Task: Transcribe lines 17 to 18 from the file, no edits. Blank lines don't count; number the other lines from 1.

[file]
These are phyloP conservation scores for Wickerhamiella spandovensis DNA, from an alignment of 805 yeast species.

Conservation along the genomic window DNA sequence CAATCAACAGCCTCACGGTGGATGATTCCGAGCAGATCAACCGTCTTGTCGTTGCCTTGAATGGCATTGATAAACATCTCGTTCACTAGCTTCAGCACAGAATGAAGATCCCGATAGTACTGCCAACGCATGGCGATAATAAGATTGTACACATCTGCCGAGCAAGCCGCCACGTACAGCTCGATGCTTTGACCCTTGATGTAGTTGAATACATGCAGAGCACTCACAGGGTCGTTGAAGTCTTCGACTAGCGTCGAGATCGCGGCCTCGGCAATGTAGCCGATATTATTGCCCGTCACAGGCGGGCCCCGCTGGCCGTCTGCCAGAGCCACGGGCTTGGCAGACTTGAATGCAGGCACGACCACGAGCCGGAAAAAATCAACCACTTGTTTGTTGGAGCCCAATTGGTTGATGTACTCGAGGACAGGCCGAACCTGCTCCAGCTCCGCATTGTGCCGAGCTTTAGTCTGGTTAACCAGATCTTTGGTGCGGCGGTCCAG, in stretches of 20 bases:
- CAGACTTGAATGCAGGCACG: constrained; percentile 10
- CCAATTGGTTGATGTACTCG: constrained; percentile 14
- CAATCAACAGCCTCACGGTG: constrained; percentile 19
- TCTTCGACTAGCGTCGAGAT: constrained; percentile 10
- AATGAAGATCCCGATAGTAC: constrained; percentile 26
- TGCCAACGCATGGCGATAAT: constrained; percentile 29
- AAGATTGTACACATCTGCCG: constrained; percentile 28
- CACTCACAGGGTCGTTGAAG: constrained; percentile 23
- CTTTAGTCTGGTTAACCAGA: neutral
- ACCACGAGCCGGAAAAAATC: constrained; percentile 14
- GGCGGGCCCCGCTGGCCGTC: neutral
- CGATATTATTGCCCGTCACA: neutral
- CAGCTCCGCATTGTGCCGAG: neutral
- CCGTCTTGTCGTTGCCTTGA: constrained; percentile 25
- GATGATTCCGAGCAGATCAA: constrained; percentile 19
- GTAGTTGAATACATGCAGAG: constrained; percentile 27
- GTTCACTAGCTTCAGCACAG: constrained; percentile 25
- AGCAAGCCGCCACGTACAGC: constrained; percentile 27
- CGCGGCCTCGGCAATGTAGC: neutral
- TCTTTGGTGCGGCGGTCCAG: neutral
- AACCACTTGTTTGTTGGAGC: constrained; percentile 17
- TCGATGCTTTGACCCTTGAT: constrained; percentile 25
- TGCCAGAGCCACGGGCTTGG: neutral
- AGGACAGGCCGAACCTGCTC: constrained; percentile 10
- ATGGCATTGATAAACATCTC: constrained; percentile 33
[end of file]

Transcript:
- GATGATTCCGAGCAGATCAA: constrained; percentile 19
- GTAGTTGAATACATGCAGAG: constrained; percentile 27